The costs of pharmaceutical drugs has been catapulted to the forefront of public discussion with the New York Times’ expose on vulture capitalist Martin Shkreli. His decision to buy the rights on an old drug and then raise the price by 5000% sparked a tsunami of outrage across social media and the political sphere, bringing to the national narrative yet another issue that Democratic presidential candidate and Vermont Senator Bernie Sanders has been quietly pursing for years. The two have added Turing Pharmaceuticals to a group of drug companies currently under congressional investigation for immoral price hikes, as indicated by this letter sent to the company yesterday.
Sanders, a longtime proponent of universal healthcare, takes this issue very seriously: “It is unacceptable that Americans pay, by far, the highest prices in the world for prescription drugs. Generic drugs were meant to help make medications affordable for millions of Americans who rely on prescriptions to manage their health needs. We’ve got to get to the bottom of these enormous price increases.”
Sen. Sanders (I-VT) and Rep. Elijah Cummings (D-MD) have been quietly conducting investigations into Valeant Pharmaceuticals International Inc. for their 2014 purchase of blood-pressure drug Nitropress and heart-rhythm treatment Isuprel and the subsequent hike in prices. The Wall Street Journal reported that “on the day in February it bought the rights to the drugs, Valeant raised the list price of a vial of Isuprel more than sixfold to $1,346.62 and more than tripled Nitropress to $805.61.”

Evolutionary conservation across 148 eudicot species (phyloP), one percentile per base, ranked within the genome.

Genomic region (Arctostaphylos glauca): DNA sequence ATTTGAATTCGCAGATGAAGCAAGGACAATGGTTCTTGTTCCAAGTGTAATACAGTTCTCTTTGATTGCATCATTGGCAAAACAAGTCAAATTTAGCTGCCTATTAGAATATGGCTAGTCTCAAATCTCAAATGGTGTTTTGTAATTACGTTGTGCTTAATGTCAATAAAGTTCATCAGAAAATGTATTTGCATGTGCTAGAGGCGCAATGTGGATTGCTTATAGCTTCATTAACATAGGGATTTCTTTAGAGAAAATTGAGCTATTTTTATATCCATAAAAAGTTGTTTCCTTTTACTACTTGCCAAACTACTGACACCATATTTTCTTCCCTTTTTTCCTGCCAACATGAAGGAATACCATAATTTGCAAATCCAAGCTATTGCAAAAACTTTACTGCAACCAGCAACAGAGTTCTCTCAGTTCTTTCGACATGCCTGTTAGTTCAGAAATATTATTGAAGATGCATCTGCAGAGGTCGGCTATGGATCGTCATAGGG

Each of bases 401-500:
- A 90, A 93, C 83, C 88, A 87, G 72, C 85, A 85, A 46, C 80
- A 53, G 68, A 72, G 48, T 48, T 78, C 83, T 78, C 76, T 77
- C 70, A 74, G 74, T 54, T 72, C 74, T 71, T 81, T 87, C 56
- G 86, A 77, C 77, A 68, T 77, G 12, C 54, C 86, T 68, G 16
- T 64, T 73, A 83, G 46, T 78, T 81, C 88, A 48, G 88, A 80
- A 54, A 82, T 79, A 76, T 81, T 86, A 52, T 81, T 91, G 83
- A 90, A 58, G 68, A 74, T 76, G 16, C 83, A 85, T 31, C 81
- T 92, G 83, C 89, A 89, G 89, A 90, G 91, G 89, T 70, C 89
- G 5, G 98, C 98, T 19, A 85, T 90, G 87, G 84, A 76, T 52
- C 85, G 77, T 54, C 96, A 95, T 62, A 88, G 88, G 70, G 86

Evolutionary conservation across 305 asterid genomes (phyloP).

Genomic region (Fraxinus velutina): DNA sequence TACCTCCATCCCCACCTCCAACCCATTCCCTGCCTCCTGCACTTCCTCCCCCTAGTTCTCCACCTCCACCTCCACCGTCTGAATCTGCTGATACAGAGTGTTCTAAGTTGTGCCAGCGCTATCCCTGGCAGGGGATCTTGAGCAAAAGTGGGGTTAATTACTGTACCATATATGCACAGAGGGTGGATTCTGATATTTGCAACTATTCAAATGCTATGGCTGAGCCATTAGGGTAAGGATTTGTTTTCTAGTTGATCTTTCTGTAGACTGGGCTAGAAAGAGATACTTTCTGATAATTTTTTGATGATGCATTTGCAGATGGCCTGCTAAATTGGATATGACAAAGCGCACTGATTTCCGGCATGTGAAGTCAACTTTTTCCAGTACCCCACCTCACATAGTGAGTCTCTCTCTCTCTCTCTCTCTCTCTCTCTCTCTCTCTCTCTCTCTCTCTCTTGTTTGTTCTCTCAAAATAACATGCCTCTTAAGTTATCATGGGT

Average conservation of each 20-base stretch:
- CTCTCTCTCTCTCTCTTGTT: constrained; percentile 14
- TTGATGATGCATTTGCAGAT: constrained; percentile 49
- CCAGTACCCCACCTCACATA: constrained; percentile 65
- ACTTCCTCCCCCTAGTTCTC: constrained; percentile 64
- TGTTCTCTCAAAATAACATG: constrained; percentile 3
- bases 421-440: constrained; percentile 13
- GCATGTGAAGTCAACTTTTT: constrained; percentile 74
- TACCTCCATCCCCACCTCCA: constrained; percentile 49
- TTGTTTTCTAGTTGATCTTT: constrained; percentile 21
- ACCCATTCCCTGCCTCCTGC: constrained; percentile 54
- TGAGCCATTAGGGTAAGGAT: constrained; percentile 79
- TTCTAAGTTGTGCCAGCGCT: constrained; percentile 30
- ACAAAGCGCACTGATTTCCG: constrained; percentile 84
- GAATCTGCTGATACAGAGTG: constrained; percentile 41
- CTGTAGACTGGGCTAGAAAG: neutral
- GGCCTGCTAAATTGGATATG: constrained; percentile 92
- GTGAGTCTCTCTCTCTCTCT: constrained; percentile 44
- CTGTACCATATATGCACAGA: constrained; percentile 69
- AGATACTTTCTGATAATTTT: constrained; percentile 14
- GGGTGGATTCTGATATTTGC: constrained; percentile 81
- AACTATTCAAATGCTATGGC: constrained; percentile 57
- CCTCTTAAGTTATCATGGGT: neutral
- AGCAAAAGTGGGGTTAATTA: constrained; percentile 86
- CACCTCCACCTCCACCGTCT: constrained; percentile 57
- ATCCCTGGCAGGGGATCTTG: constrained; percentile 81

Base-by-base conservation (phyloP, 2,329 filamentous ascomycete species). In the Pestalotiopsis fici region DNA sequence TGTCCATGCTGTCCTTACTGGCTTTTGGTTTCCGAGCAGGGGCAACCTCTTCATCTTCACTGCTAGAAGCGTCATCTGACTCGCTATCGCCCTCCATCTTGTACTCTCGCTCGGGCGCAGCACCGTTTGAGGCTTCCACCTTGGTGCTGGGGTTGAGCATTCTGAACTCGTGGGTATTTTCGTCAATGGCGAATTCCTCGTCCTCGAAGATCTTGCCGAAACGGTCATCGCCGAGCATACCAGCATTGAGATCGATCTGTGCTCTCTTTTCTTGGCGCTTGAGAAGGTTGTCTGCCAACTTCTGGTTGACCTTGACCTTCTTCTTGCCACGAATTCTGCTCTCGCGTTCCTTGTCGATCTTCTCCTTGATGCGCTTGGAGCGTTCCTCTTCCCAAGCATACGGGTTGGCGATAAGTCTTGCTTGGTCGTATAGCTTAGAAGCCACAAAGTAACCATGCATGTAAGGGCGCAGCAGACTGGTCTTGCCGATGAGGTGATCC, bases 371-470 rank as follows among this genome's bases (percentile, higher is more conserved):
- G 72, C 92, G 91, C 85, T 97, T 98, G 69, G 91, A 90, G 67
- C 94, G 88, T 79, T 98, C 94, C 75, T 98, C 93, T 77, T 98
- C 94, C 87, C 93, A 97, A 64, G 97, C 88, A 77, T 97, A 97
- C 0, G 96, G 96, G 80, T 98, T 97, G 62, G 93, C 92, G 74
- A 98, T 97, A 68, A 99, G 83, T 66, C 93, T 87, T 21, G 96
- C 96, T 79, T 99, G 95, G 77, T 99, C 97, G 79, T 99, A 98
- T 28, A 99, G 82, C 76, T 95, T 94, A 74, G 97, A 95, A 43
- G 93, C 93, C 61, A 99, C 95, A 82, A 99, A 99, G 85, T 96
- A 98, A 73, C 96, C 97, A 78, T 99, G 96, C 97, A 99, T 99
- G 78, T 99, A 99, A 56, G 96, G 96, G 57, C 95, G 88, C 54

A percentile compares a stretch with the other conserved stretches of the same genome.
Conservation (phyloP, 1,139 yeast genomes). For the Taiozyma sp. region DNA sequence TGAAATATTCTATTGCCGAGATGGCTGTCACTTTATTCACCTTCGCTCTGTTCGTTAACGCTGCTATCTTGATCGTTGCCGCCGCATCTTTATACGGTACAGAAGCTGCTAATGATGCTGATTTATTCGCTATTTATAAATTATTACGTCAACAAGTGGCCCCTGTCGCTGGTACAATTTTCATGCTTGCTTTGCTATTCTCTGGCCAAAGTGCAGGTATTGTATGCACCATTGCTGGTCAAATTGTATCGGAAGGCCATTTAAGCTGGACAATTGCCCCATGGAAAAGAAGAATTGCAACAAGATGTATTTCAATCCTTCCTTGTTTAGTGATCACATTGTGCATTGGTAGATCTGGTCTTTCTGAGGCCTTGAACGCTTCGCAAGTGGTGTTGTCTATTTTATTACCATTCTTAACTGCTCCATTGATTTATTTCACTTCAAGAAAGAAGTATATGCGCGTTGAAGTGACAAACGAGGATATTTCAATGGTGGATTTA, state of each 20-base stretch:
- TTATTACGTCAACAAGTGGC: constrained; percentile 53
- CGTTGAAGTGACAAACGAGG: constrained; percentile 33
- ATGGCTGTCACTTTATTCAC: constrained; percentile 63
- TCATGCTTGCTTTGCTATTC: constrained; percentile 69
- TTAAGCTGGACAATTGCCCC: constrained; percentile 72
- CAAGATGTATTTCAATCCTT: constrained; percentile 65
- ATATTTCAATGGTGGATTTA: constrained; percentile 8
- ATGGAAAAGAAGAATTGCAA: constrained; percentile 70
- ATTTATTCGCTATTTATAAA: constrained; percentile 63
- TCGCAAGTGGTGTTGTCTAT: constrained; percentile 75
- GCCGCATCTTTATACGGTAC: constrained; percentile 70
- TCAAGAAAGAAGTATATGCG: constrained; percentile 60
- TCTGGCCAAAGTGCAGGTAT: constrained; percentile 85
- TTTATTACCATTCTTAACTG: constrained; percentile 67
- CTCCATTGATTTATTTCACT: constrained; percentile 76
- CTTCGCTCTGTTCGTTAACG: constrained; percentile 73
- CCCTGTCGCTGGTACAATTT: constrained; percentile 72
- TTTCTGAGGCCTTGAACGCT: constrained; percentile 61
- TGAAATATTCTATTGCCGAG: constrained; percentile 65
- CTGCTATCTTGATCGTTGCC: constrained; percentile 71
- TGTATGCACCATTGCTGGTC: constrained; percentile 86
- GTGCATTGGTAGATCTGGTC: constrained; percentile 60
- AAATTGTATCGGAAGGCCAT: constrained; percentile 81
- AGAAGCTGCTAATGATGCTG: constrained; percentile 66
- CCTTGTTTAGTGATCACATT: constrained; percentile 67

Following their investigation and the conclusion that drug price hikes last year fueled the largest increase in U.S. prescription spending in more than a decade, Sanders and Cummings introduced a bill earlier this month that would “would empower Medicare to negotiate pharmaceutical prices, allow consumers to import cheaper drugs from Canada and require companies to disclose the prices they charge overseas.” Not only would this bill alleviate a huge burden placed on the American people, but “an estimate by the Center for Economic and Policy Research, a think tank, that Medicare could save $230 billion to $541 billion over 10 years by directly negotiating prices.”
Sanders and Cummings are expanding their investigation to include Turing Pharmaceuticals, Mr. Shkreli’s now-maligned company. It is far beyond time our legislators stopped letting medical and pharmaceutical companies run roughshod over the American people. The over-prescription of powerful opiates has played a huge role in exacerbating the heroin epidemic in our nation; they reap huge profits off the extortion of both hospital patients and the healthcare programs that are set up to help the sick and needy. Bernie Sanders has been the first presidential candidate to speak out on this issue, which “recent polls have found to be Americans’ top health care priority, outranking Obamacare even among Republicans and independents.” It just goes to show that Bernie Sanders has had his finger on the pulse of the American people for years now, and is truly in touch with the real issues facing our nation.
Colin Taylor is the editor-in-chief of Occupy Democrats. He graduated from Bennington College with a Bachelor's degree in history and political science. He now focuses on advancing the cause of social justice and equality in America.